I kept asking questions. My mother enrolled me in catechism school, thinking that this would give me the answers I was looking for, but it only lead to more questions. The last straw for me came with the chapter on creationism. Not only did the theory seem completely absurd to me, but when I tried to introduce the class to the Darwinian concepts that my father had told me about I was told that those were completely false. The teacher pulled me aside and asked me to stop asking questions in front of the class as I was creating doubt in the room.
I had one final question:
“My dad is a scientist. He works in a lab, and I know he believes that we are connected to chimps and that Darwin’s theories are true. Will he go to hell?”
“Yes” was her answer.
I decided then and there that I was done with this belief system. I spend the rest of the semester locked in the girl’s bathroom when I was suppose to be in catechism class, reading about Jane Goodall and trying to figure out my own beliefs. In doing so, I became aware of my mortality, but also of my own life and the fact that I needed to make my own rules to live by for my time here on earth. Time-the present time-was all that I felt I really had to count on.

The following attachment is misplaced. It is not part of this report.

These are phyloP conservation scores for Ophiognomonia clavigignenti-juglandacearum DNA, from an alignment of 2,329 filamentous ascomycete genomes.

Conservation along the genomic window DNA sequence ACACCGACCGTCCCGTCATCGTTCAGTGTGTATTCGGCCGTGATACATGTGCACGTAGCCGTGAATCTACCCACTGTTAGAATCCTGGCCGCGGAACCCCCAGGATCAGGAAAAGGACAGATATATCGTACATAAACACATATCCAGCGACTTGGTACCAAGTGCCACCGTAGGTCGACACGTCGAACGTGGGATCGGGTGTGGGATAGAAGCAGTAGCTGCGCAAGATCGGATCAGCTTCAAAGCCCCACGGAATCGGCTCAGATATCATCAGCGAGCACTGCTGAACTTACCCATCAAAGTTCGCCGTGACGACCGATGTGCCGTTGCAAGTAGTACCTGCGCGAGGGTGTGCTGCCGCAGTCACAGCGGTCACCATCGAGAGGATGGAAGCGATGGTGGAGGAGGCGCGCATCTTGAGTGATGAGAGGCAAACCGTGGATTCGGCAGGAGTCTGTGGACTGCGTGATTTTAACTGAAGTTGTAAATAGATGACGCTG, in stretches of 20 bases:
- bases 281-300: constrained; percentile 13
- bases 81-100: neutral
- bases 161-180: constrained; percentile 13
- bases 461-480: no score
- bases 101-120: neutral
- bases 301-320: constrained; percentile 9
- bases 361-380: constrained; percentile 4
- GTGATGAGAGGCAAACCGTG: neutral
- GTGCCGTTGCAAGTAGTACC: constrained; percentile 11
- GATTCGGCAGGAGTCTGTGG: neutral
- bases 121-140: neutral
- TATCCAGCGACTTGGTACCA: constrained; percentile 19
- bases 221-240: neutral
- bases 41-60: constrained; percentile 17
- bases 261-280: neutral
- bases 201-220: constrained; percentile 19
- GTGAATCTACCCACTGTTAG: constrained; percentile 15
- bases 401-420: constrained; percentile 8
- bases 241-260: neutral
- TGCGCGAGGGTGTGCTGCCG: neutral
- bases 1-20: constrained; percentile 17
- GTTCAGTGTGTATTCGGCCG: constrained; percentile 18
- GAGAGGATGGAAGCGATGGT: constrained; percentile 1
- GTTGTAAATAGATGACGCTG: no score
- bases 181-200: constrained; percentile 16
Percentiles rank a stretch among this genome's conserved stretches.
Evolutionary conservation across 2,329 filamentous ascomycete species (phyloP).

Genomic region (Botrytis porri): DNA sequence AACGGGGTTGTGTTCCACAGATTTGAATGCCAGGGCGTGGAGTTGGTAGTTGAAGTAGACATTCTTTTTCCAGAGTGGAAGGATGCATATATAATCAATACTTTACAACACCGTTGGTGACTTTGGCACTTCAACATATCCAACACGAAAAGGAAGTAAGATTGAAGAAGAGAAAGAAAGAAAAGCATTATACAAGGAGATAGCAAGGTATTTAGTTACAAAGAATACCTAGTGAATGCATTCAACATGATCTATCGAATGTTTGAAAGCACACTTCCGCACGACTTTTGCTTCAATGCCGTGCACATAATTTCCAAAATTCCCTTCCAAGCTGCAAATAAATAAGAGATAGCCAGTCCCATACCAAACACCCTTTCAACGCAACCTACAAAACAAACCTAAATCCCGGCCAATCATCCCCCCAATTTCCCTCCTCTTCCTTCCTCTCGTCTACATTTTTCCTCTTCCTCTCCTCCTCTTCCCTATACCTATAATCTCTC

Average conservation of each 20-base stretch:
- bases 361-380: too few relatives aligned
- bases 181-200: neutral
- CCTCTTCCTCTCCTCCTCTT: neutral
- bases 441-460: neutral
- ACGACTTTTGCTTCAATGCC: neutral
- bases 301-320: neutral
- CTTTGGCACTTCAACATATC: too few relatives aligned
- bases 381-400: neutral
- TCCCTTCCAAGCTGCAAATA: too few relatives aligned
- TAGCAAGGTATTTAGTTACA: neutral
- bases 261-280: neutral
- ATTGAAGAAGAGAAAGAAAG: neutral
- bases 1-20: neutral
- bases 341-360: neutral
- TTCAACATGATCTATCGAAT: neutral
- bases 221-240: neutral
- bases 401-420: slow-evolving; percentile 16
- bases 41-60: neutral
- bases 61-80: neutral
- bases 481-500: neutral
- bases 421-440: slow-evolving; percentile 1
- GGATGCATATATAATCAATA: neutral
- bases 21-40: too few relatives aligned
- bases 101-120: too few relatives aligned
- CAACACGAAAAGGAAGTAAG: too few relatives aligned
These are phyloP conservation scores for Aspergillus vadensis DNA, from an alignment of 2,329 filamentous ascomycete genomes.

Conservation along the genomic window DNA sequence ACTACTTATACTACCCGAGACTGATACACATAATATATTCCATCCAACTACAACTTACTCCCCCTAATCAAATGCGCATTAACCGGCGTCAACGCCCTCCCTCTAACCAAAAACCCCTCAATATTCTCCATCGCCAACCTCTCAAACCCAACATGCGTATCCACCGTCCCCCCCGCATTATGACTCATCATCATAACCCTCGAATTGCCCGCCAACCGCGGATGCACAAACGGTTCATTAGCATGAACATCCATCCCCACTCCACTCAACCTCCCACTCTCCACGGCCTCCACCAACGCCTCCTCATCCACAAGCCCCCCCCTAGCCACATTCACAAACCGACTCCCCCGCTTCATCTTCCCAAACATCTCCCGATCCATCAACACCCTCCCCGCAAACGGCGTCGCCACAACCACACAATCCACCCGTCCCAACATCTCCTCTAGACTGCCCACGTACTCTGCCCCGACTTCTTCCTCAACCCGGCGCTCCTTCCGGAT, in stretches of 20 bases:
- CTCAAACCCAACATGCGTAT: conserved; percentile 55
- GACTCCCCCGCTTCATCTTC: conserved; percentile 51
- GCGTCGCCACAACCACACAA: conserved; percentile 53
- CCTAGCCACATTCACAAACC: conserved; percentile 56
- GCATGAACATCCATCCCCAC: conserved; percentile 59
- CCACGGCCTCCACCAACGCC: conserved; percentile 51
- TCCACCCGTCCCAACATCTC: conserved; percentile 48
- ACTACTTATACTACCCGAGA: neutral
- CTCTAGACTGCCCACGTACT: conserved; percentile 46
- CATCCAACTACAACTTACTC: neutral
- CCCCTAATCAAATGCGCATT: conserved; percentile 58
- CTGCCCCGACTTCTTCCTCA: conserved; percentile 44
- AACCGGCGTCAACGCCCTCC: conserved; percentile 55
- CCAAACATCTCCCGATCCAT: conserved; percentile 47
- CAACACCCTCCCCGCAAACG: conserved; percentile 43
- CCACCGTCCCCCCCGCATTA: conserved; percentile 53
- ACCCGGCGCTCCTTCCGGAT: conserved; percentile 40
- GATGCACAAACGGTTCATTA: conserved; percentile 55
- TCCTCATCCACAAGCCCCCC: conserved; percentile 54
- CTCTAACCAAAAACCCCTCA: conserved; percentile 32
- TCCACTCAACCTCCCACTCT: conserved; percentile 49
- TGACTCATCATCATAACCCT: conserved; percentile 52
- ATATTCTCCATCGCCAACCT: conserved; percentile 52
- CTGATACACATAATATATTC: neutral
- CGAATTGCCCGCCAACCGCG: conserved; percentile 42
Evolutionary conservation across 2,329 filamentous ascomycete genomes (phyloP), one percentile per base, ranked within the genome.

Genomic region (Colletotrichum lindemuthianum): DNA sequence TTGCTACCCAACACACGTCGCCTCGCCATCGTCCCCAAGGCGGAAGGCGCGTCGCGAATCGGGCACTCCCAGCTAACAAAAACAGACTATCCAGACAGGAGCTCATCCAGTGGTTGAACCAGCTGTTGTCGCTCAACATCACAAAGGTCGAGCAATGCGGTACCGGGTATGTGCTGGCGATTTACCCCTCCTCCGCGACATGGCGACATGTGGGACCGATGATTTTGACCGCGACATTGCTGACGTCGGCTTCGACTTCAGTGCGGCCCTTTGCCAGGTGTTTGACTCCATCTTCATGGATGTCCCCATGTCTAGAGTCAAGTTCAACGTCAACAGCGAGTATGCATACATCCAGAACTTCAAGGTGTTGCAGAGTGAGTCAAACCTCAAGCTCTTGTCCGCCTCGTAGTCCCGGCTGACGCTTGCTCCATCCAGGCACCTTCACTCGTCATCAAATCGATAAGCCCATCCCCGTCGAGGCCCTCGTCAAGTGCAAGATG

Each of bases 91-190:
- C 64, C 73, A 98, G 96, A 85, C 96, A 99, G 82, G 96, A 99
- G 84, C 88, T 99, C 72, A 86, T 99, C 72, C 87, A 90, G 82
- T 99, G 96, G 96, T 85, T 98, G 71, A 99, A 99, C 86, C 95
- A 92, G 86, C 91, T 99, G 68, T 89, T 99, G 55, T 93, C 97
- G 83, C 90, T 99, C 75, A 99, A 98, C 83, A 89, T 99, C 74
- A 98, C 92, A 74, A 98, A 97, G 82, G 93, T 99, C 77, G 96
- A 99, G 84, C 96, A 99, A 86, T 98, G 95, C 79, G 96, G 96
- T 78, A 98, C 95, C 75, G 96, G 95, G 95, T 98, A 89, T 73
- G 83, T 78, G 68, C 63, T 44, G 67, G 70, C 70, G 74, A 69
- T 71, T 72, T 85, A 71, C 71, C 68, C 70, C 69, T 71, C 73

To this day, time is the only thing I know for sure, as I still don’t know what might happen after I die. And as I watch the horizon line on the beach here in Florida, I am reminded of these questions, and of my own curiosity and desire to question borders, boundaries and limit